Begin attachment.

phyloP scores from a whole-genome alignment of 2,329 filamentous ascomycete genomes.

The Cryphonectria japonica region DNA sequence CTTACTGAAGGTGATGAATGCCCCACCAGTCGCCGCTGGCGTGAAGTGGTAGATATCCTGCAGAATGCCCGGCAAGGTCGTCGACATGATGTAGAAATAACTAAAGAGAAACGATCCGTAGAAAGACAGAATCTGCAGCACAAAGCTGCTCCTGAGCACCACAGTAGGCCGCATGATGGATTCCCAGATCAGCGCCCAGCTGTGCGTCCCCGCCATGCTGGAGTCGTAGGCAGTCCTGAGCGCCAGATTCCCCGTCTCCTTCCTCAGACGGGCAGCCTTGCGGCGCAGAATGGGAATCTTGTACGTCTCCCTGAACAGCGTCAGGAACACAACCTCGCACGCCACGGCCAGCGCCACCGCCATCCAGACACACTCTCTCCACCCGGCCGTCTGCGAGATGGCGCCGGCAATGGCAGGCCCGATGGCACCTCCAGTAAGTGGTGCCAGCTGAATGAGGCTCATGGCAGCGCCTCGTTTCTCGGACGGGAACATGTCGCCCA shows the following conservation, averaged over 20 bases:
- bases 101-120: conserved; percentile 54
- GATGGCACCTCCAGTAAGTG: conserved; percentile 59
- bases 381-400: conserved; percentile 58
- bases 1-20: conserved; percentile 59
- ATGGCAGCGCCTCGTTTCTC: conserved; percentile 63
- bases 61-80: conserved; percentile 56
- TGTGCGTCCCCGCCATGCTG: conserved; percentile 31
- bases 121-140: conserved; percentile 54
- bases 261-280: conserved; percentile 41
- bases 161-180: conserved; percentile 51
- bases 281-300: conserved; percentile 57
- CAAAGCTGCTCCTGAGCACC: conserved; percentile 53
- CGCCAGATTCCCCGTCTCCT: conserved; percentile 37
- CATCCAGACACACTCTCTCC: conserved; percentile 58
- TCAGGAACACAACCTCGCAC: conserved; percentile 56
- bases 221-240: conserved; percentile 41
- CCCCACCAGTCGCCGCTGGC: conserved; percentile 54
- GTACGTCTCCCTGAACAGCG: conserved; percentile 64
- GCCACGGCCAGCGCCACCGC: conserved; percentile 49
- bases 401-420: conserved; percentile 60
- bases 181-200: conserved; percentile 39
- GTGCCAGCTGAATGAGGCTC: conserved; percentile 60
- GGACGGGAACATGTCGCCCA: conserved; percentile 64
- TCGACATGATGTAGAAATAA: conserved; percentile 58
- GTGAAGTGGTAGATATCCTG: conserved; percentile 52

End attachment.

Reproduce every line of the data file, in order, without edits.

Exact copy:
phyloP scores from a whole-genome alignment of 2,329 filamentous ascomycete genomes.

The Cryphonectria japonica region DNA sequence CTTACTGAAGGTGATGAATGCCCCACCAGTCGCCGCTGGCGTGAAGTGGTAGATATCCTGCAGAATGCCCGGCAAGGTCGTCGACATGATGTAGAAATAACTAAAGAGAAACGATCCGTAGAAAGACAGAATCTGCAGCACAAAGCTGCTCCTGAGCACCACAGTAGGCCGCATGATGGATTCCCAGATCAGCGCCCAGCTGTGCGTCCCCGCCATGCTGGAGTCGTAGGCAGTCCTGAGCGCCAGATTCCCCGTCTCCTTCCTCAGACGGGCAGCCTTGCGGCGCAGAATGGGAATCTTGTACGTCTCCCTGAACAGCGTCAGGAACACAACCTCGCACGCCACGGCCAGCGCCACCGCCATCCAGACACACTCTCTCCACCCGGCCGTCTGCGAGATGGCGCCGGCAATGGCAGGCCCGATGGCACCTCCAGTAAGTGGTGCCAGCTGAATGAGGCTCATGGCAGCGCCTCGTTTCTCGGACGGGAACATGTCGCCCA shows the following conservation, averaged over 20 bases:
- bases 101-120: conserved; percentile 54
- GATGGCACCTCCAGTAAGTG: conserved; percentile 59
- bases 381-400: conserved; percentile 58
- bases 1-20: conserved; percentile 59
- ATGGCAGCGCCTCGTTTCTC: conserved; percentile 63
- bases 61-80: conserved; percentile 56
- TGTGCGTCCCCGCCATGCTG: conserved; percentile 31
- bases 121-140: conserved; percentile 54
- bases 261-280: conserved; percentile 41
- bases 161-180: conserved; percentile 51
- bases 281-300: conserved; percentile 57
- CAAAGCTGCTCCTGAGCACC: conserved; percentile 53
- CGCCAGATTCCCCGTCTCCT: conserved; percentile 37
- CATCCAGACACACTCTCTCC: conserved; percentile 58
- TCAGGAACACAACCTCGCAC: conserved; percentile 56
- bases 221-240: conserved; percentile 41
- CCCCACCAGTCGCCGCTGGC: conserved; percentile 54
- GTACGTCTCCCTGAACAGCG: conserved; percentile 64
- GCCACGGCCAGCGCCACCGC: conserved; percentile 49
- bases 401-420: conserved; percentile 60
- bases 181-200: conserved; percentile 39
- GTGCCAGCTGAATGAGGCTC: conserved; percentile 60
- GGACGGGAACATGTCGCCCA: conserved; percentile 64
- TCGACATGATGTAGAAATAA: conserved; percentile 58
- GTGAAGTGGTAGATATCCTG: conserved; percentile 52